Impassioned Jurisprudence: Law, Literature, and Emotion, 1760–1848
Nancy E. Johnson
Rowman & Littlefield, Jun 5, 2015 - Literary Criticism - 188 pages
In this volume of essays, scholars of the interdisciplinary field of law and literature write about the role of emotion in English law and legal theory in the late eighteenth and early nineteenth centuries. The law’s claims to reason provided a growing citizenry that was beginning to establish its rights with an assurance of fairness and equity. Yet, an investigation of the rational discourse of the law reveals at its core the processes of emotion, and a study of literature that engages with the law exposes the potency of emotion in the practice and understanding of the law. Examining both legal and literary texts, the authors in this collection consider the emotion that infuses the law and find that feeling, sentiment and passion are integral to juridical thought as well as to specific legislation.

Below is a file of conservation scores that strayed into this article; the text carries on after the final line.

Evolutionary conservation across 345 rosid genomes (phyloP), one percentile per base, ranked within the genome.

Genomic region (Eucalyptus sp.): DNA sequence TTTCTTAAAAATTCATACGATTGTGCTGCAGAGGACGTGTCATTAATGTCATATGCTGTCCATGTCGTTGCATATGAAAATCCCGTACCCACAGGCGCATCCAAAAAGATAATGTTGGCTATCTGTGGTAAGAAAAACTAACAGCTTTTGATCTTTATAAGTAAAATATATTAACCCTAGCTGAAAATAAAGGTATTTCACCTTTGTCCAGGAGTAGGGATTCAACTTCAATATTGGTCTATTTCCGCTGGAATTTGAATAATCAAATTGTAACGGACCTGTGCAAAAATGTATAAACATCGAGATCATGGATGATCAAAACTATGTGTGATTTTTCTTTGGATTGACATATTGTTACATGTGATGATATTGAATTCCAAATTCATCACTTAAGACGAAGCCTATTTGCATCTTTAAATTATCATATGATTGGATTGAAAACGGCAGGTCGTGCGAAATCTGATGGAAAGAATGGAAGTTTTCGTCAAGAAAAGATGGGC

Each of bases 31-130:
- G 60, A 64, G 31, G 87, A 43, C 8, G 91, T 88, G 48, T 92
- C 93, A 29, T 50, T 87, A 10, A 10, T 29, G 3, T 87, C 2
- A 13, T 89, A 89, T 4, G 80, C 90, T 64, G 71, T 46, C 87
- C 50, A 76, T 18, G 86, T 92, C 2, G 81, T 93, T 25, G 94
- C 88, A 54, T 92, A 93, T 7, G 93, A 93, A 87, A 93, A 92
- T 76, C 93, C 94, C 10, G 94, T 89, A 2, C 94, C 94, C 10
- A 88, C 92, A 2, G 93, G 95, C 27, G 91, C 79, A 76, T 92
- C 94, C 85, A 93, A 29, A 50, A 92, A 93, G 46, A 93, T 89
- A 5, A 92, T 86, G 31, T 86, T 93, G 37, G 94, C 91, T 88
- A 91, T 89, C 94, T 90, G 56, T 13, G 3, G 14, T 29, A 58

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Adam Smith Albert argues authority Bagehot Blackstone Blackstone’s Blackstone’s Commentaries Boswell’s Burke Burke’s Burney’s Cambridge University Press century chivalry civil Clandestine Marriage common law constitutional contract Crown cultural David Hume debates Edinburgh Edmund Burke effect eighteenth eighteenth-century Elinor emotion English law essay father Fiction Frances Burney historian History of England human Hume Ian Ward imagination impartial spectator James Boswell James Boyd White John Johnson Journal Juliet juridical Jurisprudence justice king king’s law and literature law’s Laws of England lawyer Lectures on Jurisprudence legal thought legislation liberty literary London Lord Macaulay Macaulay’s History Marmion Marriage Act narrative nation natural notes novel nuptial observes Oxford Parliament passage passion person political principles punishment readers reason Rebecca Regency Revolution Rhetoric role Scotland Scott Scottish Enlightenment sentiment Smith’s Smith’s Lectures social sovereign sympathy tion trial union vols Whig Whig history wife William Blackstone woman women writes